Personalized Federated Learning
Think of a language task where a company aims to train a voice assistant that interacts with the user in English. One straightforward approach to improve the model is to use edge data that is generated through the voice input of users. The statistics of data has commonalities across the world’s population as all the users will interact in English. However, each user will be a part of a community that speaks a slightly different accent, and even within communities each individual would have a unique way of speaking English; in this context this diversity can be perceived as statistical heterogeneity of edge data. Or one can think of a personalized health monitoring system, where sensors are able to continuously measure critical indicators (e.g., blood-pressure, heart-rate, oxygenation levels, insulin etc.), and builds a learning model that offers predictions and suggestions for action. The statistics of the data have commonalities across a population, but also have distinct individual characteristics; the differences in statistics could depend on race, gender, health history and other characteristics. Heterogeneity in these two examples implies the need for building personalized models for each individual/community. Of course there is not enough data in individual edge devices, moreover, we would like to utilize the commonalities while building personalized models. Therefore, a natural question is whether and how we can leverage large scale local data collection in this emerging ecosystem to collaboratively build (distributed) personalized learning systems in a communication efficient way that respects privacy of the users.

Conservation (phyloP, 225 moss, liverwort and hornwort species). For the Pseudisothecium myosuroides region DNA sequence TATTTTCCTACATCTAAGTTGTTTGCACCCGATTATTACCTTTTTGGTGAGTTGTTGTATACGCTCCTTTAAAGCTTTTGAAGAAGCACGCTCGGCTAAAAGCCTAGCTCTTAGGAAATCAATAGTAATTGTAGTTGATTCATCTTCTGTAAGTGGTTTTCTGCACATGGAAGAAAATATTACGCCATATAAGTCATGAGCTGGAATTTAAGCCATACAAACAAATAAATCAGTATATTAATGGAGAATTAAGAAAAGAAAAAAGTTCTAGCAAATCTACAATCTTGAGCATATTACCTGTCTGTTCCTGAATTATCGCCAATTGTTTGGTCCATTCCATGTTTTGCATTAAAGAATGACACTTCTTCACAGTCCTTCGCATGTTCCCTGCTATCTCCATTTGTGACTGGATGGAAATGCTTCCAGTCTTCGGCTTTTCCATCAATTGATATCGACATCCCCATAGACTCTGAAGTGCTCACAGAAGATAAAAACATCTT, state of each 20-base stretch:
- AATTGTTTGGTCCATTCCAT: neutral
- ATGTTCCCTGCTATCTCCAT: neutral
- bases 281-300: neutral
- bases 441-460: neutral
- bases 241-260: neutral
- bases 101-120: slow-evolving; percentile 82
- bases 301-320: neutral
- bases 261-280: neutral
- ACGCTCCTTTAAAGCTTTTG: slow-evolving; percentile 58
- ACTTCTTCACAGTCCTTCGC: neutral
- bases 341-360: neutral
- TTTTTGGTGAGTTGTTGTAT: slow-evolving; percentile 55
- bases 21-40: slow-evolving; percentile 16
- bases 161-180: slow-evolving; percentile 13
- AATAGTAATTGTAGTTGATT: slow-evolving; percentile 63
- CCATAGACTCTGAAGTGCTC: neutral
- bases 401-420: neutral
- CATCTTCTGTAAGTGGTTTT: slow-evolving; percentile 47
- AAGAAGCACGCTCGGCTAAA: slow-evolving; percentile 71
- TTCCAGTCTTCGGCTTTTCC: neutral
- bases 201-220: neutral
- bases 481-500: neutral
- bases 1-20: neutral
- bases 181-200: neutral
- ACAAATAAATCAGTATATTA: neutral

We developed QuPeD, based on a knowledge-distillation based formulation to enable collaboration with heterogeneous models (architectures). we analyzed its convergence properties which gave insights into how it is impacted by diverse models (sizes & architecture) and their data heterogeneity. In fact the resource rich clients (with larger networks) could aid learning of limited resource clients (with smaller networks) through this collaboration (promoting equity). More recently, we introduced a statistical framework that could unify several different algorithms and provide a deeper understanding on personalized FL formulations. This framework allowed us to understand the relationship between the generative model/heterogeneity of edge data and the resulting optimal approach to personalization. For instance, we could identify the type of generative (population) model of data which results in knowledge distillation based regularization (such as in QuPeD). Our work on personalization in Federated Learning explores how to design effective personalization algorithms using statistical and information theoretic viewpoints; and how personalization interacts with notions such as heterogeneity, communication efficiency, privacy and so on.